No cover image available
Normal view MARC view ISBD view

The Phenomenological Beat: Allen Ginsberg's Many Multitudes

By: Karwin, Joseph [author].
Material type: TextTextPublisher: Scholar Works at UT Tyler, 2018-05-09T07:00:00ZContent type: text Media type: computer Carrier type: online resourceSubject(s): Ginsberg | phenomenology | Beat Generation | consciousness | Howl | Imagism | American Literature | English Language and LiteratureOnline resources: Thesis Click here to view this thesis. Summary: A considerable amount of critical commentary about Allen Ginsberg has focused on his public persona and on his relationship with the Beat Generation. This focus runs counter to Ginsberg’s own wishes, as he wished to be studied as a poet first, a serious poet, and a poet speaking for a new American voice. By focusing on the poetry and on Ginsberg’s extensive amount of self-analysis, this paper details the main strategies and techniques Ginsberg employed in his poetics, and how he used those techniques to form a modern American voice in poetry. The paper specifically looks at Ginsberg’s relationship to the imagists, his use of meditation and drug use, his focus on the natural breath and its role in the line, his use of melopoeia, logopoeia, and phanopoeia, his reliance on repetition and meter, the concept of juxtaposed imagery and gaps in consciousness, and the ways in which his poetry is phenomenological. The paper also includes analysis of Ginsberg’s poetry after the “Howl” era, as it argues that Ginsberg should not be defined by one poem or by his role in one social movement; instead, the whole of his work should be looked at as a supreme example of a modern American voice.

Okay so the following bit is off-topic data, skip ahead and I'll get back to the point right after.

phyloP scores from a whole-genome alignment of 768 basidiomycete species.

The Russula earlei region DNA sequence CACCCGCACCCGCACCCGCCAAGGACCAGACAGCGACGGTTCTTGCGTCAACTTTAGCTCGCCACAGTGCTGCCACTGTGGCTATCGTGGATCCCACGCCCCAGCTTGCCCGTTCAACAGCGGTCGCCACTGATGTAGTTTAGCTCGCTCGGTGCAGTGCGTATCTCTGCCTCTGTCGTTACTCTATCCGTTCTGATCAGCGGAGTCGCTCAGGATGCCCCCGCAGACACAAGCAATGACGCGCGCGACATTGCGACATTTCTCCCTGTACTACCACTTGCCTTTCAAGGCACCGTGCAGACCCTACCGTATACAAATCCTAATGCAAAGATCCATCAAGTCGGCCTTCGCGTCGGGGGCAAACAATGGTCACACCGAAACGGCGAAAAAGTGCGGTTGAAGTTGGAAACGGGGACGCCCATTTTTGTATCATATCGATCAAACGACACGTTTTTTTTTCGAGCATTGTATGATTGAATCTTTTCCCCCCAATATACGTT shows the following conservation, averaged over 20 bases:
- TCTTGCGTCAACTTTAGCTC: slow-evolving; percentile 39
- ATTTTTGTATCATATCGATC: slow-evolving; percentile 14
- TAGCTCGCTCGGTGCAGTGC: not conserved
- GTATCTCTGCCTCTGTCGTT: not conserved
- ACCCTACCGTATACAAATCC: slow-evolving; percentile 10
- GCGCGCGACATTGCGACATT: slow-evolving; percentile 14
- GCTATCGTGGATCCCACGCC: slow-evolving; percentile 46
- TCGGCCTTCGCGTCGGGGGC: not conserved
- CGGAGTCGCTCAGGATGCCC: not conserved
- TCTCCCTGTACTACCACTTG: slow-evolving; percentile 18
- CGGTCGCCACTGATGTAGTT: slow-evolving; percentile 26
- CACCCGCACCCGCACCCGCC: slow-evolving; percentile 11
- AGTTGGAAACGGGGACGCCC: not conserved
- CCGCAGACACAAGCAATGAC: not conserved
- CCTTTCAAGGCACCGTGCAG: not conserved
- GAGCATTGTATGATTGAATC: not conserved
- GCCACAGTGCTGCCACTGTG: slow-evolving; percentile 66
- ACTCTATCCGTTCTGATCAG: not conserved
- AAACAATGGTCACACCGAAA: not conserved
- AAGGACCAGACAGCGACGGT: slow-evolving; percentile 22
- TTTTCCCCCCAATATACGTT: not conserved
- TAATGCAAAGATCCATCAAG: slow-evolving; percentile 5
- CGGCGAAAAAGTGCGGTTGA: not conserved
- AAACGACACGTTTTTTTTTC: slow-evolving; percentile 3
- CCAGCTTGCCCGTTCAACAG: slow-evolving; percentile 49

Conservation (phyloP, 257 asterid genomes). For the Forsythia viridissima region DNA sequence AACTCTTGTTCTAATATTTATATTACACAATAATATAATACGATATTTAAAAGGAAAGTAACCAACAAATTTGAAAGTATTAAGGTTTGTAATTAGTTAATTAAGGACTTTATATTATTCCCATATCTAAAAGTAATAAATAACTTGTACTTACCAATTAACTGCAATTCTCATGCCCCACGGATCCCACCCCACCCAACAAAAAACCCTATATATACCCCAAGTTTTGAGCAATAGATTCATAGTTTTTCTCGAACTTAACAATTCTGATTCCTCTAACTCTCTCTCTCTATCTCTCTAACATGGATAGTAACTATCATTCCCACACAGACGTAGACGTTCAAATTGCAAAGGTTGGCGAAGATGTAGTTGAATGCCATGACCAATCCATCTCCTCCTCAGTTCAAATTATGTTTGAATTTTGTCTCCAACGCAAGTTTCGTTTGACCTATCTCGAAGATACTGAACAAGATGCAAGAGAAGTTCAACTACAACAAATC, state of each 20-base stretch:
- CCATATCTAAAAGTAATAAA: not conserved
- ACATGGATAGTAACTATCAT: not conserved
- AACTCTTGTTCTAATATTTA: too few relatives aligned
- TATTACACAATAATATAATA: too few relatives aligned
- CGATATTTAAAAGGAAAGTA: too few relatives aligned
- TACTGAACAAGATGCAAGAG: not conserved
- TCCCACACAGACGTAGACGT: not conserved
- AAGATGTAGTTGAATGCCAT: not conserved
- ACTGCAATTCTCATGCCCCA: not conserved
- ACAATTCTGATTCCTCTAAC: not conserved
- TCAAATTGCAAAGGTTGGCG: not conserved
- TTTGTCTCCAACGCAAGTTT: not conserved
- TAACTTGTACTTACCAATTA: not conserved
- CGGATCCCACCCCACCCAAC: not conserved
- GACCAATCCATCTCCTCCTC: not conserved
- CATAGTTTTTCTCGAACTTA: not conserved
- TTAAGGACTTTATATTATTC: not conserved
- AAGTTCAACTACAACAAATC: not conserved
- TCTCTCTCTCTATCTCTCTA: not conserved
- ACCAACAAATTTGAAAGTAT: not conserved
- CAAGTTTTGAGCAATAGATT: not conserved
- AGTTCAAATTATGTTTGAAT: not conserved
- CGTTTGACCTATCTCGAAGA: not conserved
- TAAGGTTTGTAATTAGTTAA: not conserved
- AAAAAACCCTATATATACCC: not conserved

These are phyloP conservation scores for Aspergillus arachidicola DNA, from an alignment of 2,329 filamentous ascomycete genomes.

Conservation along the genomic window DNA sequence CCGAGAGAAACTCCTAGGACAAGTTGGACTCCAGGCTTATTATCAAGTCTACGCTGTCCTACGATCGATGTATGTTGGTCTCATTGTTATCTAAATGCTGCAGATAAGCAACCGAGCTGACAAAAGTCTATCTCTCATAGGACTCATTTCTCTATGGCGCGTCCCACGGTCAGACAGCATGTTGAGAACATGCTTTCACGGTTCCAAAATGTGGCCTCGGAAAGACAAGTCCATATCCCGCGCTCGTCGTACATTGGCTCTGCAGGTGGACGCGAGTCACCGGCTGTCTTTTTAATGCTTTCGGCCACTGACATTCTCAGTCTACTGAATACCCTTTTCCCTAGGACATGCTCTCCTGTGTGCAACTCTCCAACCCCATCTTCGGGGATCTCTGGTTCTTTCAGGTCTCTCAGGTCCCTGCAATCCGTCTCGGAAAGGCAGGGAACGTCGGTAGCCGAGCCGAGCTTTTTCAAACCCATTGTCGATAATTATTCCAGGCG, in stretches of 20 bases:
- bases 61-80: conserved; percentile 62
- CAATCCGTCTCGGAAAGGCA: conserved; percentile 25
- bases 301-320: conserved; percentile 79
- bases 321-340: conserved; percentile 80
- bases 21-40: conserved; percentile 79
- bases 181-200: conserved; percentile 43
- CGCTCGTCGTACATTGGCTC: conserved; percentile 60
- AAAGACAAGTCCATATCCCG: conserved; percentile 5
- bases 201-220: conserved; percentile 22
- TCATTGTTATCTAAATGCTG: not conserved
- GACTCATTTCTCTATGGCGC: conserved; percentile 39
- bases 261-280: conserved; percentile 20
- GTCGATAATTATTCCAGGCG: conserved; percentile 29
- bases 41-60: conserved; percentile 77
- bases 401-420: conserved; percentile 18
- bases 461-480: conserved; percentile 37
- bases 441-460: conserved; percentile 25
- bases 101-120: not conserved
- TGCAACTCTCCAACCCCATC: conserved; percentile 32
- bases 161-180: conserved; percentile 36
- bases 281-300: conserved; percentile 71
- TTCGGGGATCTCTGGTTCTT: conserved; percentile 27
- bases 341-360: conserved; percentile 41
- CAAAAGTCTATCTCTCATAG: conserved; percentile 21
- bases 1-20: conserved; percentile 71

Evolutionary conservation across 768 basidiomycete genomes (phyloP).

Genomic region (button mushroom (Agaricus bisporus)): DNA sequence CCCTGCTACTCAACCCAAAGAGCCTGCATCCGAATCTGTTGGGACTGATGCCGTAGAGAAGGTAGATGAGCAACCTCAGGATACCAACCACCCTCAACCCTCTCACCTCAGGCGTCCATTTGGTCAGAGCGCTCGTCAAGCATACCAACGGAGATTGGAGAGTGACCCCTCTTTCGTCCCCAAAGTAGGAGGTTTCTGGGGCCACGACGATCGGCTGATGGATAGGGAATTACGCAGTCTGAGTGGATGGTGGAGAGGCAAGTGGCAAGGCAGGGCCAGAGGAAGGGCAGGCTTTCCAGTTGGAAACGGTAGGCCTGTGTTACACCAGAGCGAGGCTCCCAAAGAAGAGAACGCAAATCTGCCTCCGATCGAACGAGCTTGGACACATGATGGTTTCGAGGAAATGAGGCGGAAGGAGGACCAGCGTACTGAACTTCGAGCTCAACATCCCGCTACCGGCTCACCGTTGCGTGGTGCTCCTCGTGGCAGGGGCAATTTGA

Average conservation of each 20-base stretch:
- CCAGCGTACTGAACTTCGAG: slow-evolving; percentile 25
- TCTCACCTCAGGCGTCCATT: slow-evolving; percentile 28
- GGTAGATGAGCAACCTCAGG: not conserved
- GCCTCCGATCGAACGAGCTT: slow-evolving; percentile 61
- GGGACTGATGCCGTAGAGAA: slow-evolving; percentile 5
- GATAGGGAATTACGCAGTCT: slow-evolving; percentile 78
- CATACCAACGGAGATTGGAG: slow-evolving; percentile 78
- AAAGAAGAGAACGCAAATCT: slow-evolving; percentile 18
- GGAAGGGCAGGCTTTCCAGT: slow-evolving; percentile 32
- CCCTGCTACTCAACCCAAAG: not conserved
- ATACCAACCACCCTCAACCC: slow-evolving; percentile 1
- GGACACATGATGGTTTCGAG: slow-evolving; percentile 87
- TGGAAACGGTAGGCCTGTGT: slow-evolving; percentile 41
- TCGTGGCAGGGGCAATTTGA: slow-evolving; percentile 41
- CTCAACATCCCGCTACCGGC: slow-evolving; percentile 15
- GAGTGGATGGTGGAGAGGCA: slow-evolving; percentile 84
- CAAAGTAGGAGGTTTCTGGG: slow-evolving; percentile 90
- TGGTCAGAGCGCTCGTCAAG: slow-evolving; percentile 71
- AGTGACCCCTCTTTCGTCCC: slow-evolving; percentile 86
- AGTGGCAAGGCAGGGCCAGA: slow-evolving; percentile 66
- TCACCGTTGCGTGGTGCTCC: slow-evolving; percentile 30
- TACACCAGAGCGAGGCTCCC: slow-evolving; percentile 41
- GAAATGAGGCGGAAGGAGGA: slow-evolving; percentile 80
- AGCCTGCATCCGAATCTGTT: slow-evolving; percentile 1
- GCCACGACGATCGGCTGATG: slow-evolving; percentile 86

Tags from this library: No tags from this library for this title. Log in to add tags.
Item type Current location Collection Call number URL Status Date due Barcode
UT Tyler Thesis UT Tyler Online
Online
University Archives & Special Collections PN1126 .K37 2018 (Browse shelf) http://hdl.handle.net/10950/1159 Available 1046657758

A considerable amount of critical commentary about Allen Ginsberg has focused on his public persona and on his relationship with the Beat Generation. This focus runs counter to Ginsberg’s own wishes, as he wished to be studied as a poet first, a serious poet, and a poet speaking for a new American voice. By focusing on the poetry and on Ginsberg’s extensive amount of self-analysis, this paper details the main strategies and techniques Ginsberg employed in his poetics, and how he used those techniques to form a modern American voice in poetry. The paper specifically looks at Ginsberg’s relationship to the imagists, his use of meditation and drug use, his focus on the natural breath and its role in the line, his use of melopoeia, logopoeia, and phanopoeia, his reliance on repetition and meter, the concept of juxtaposed imagery and gaps in consciousness, and the ways in which his poetry is phenomenological. The paper also includes analysis of Ginsberg’s poetry after the “Howl” era, as it argues that Ginsberg should not be defined by one poem or by his role in one social movement; instead, the whole of his work should be looked at as a supreme example of a modern American voice.

english

There are no comments for this item.

Log in to your account to post a comment.